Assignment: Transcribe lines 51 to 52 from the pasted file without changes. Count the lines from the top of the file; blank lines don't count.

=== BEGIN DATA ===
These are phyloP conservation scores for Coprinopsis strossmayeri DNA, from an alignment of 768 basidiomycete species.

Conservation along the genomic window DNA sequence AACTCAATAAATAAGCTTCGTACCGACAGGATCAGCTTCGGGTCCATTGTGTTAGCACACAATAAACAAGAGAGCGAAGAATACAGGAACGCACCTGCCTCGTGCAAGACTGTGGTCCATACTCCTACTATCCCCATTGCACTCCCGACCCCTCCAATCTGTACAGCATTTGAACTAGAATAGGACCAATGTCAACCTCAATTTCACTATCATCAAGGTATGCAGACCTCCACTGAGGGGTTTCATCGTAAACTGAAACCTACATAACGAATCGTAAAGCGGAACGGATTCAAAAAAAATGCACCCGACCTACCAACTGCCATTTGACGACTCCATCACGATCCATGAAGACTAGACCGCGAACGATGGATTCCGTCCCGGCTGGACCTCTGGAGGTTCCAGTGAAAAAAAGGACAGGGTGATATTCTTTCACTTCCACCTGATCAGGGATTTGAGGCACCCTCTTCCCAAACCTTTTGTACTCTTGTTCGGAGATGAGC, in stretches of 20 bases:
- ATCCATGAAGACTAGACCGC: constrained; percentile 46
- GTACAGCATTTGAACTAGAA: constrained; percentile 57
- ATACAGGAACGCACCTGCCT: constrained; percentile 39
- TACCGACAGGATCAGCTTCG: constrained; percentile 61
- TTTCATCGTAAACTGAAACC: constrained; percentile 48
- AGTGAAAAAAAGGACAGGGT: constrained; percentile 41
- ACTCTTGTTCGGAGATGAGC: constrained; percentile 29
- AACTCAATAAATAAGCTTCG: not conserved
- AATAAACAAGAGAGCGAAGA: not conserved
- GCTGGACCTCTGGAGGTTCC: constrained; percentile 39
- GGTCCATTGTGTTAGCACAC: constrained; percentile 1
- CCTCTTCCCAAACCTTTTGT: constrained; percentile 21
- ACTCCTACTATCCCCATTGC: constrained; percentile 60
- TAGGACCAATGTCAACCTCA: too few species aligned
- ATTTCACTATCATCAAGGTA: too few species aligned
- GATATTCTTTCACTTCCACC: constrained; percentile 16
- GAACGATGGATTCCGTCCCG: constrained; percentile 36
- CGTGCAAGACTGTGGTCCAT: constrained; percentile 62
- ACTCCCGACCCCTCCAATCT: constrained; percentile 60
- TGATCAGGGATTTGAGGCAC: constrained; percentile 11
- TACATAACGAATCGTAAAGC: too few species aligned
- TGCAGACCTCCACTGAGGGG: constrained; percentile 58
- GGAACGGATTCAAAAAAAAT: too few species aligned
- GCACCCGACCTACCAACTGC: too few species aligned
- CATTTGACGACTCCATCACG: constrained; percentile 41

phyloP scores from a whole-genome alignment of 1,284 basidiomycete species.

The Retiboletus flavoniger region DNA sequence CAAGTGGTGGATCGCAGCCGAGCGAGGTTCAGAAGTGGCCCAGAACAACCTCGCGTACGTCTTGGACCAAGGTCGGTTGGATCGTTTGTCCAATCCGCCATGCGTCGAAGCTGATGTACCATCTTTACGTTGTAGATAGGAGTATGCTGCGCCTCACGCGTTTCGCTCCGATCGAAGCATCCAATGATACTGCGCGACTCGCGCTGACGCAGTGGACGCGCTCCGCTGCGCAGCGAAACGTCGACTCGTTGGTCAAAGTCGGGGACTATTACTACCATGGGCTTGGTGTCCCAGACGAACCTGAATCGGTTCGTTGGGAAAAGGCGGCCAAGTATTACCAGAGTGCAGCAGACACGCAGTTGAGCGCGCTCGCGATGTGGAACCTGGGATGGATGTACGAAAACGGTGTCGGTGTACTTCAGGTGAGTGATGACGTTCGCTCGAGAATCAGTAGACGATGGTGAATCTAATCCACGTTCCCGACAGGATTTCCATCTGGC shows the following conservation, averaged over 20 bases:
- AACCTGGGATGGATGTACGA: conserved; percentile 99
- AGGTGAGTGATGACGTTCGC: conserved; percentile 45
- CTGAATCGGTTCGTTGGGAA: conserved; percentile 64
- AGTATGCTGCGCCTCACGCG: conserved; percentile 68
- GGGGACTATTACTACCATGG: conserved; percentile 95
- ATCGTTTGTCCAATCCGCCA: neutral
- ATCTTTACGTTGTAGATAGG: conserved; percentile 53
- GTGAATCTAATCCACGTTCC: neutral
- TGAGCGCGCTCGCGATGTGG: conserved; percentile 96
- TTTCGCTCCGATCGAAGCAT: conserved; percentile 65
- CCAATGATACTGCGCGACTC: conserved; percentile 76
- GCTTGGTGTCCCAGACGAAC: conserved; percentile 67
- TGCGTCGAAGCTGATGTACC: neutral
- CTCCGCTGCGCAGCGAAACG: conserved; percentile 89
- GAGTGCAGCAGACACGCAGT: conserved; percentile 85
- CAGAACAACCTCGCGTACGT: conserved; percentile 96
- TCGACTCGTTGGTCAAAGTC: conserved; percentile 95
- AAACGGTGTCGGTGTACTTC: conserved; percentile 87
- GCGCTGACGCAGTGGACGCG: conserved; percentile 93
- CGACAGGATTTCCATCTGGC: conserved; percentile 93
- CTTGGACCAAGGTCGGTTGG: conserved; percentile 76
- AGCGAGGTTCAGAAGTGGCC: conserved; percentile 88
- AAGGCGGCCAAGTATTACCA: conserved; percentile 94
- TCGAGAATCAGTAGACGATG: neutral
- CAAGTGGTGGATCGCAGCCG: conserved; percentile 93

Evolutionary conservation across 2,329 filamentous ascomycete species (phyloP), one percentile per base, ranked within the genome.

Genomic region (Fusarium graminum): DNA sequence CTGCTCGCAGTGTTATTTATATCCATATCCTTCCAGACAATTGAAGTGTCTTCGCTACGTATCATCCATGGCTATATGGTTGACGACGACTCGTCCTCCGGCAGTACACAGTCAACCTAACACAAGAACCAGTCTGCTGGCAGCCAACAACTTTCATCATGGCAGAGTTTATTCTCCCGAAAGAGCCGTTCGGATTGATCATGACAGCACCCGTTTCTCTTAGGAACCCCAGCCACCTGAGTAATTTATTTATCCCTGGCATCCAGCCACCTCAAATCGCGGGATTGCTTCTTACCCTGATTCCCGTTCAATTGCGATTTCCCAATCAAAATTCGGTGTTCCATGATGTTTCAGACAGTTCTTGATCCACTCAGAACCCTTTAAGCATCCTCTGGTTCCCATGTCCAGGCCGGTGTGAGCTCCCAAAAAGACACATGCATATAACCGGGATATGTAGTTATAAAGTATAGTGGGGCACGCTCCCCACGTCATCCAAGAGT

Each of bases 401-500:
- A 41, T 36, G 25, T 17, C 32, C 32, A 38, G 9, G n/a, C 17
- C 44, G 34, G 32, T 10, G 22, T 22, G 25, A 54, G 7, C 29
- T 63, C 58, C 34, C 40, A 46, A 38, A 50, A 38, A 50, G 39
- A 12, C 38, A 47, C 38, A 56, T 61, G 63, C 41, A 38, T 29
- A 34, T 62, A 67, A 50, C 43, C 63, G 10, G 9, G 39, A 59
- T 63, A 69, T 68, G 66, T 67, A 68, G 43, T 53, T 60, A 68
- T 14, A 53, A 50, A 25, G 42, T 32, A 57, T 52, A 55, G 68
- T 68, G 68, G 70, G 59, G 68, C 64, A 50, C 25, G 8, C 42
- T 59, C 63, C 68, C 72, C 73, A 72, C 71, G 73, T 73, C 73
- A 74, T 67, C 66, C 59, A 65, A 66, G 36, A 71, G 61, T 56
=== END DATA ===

- AGCGAGGTTCAGAAGTGGCC: conserved; percentile 88
- AAGGCGGCCAAGTATTACCA: conserved; percentile 94